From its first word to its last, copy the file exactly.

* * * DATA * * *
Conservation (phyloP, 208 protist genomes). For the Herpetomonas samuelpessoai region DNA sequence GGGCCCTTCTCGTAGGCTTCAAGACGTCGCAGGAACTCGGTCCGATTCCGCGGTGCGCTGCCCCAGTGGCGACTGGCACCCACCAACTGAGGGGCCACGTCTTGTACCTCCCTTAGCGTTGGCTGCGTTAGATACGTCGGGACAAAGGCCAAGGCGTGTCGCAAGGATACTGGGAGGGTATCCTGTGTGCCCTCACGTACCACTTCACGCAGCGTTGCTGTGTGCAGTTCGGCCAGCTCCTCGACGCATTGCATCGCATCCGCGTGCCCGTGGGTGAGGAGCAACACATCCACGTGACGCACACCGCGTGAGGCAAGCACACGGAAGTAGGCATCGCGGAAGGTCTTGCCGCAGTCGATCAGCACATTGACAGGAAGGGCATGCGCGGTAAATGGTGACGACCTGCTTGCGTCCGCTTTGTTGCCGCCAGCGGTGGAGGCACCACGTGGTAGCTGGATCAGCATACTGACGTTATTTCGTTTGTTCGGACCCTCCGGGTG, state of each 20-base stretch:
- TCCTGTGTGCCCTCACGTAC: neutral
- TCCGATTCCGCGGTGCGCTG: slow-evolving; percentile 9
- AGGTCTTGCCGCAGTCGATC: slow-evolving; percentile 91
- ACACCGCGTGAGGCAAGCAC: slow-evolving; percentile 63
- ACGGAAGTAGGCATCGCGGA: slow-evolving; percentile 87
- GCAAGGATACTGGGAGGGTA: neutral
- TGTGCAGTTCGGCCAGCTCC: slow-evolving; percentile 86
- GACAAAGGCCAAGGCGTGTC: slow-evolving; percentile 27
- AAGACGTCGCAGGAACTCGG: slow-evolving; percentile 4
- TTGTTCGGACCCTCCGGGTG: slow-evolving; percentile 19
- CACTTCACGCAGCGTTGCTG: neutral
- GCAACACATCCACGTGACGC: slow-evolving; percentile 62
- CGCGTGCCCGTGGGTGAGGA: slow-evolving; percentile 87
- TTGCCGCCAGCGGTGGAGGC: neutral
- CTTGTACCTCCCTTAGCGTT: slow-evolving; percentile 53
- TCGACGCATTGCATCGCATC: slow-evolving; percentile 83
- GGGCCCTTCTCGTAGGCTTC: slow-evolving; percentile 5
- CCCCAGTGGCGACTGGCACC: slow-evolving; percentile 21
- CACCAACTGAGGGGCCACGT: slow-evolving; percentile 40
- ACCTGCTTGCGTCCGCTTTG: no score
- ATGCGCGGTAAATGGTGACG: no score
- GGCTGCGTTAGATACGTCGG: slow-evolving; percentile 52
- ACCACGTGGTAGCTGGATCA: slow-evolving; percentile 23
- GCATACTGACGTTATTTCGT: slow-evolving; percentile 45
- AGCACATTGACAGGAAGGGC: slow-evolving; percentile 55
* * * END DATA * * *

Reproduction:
Conservation (phyloP, 208 protist genomes). For the Herpetomonas samuelpessoai region DNA sequence GGGCCCTTCTCGTAGGCTTCAAGACGTCGCAGGAACTCGGTCCGATTCCGCGGTGCGCTGCCCCAGTGGCGACTGGCACCCACCAACTGAGGGGCCACGTCTTGTACCTCCCTTAGCGTTGGCTGCGTTAGATACGTCGGGACAAAGGCCAAGGCGTGTCGCAAGGATACTGGGAGGGTATCCTGTGTGCCCTCACGTACCACTTCACGCAGCGTTGCTGTGTGCAGTTCGGCCAGCTCCTCGACGCATTGCATCGCATCCGCGTGCCCGTGGGTGAGGAGCAACACATCCACGTGACGCACACCGCGTGAGGCAAGCACACGGAAGTAGGCATCGCGGAAGGTCTTGCCGCAGTCGATCAGCACATTGACAGGAAGGGCATGCGCGGTAAATGGTGACGACCTGCTTGCGTCCGCTTTGTTGCCGCCAGCGGTGGAGGCACCACGTGGTAGCTGGATCAGCATACTGACGTTATTTCGTTTGTTCGGACCCTCCGGGTG, state of each 20-base stretch:
- TCCTGTGTGCCCTCACGTAC: neutral
- TCCGATTCCGCGGTGCGCTG: slow-evolving; percentile 9
- AGGTCTTGCCGCAGTCGATC: slow-evolving; percentile 91
- ACACCGCGTGAGGCAAGCAC: slow-evolving; percentile 63
- ACGGAAGTAGGCATCGCGGA: slow-evolving; percentile 87
- GCAAGGATACTGGGAGGGTA: neutral
- TGTGCAGTTCGGCCAGCTCC: slow-evolving; percentile 86
- GACAAAGGCCAAGGCGTGTC: slow-evolving; percentile 27
- AAGACGTCGCAGGAACTCGG: slow-evolving; percentile 4
- TTGTTCGGACCCTCCGGGTG: slow-evolving; percentile 19
- CACTTCACGCAGCGTTGCTG: neutral
- GCAACACATCCACGTGACGC: slow-evolving; percentile 62
- CGCGTGCCCGTGGGTGAGGA: slow-evolving; percentile 87
- TTGCCGCCAGCGGTGGAGGC: neutral
- CTTGTACCTCCCTTAGCGTT: slow-evolving; percentile 53
- TCGACGCATTGCATCGCATC: slow-evolving; percentile 83
- GGGCCCTTCTCGTAGGCTTC: slow-evolving; percentile 5
- CCCCAGTGGCGACTGGCACC: slow-evolving; percentile 21
- CACCAACTGAGGGGCCACGT: slow-evolving; percentile 40
- ACCTGCTTGCGTCCGCTTTG: no score
- ATGCGCGGTAAATGGTGACG: no score
- GGCTGCGTTAGATACGTCGG: slow-evolving; percentile 52
- ACCACGTGGTAGCTGGATCA: slow-evolving; percentile 23
- GCATACTGACGTTATTTCGT: slow-evolving; percentile 45
- AGCACATTGACAGGAAGGGC: slow-evolving; percentile 55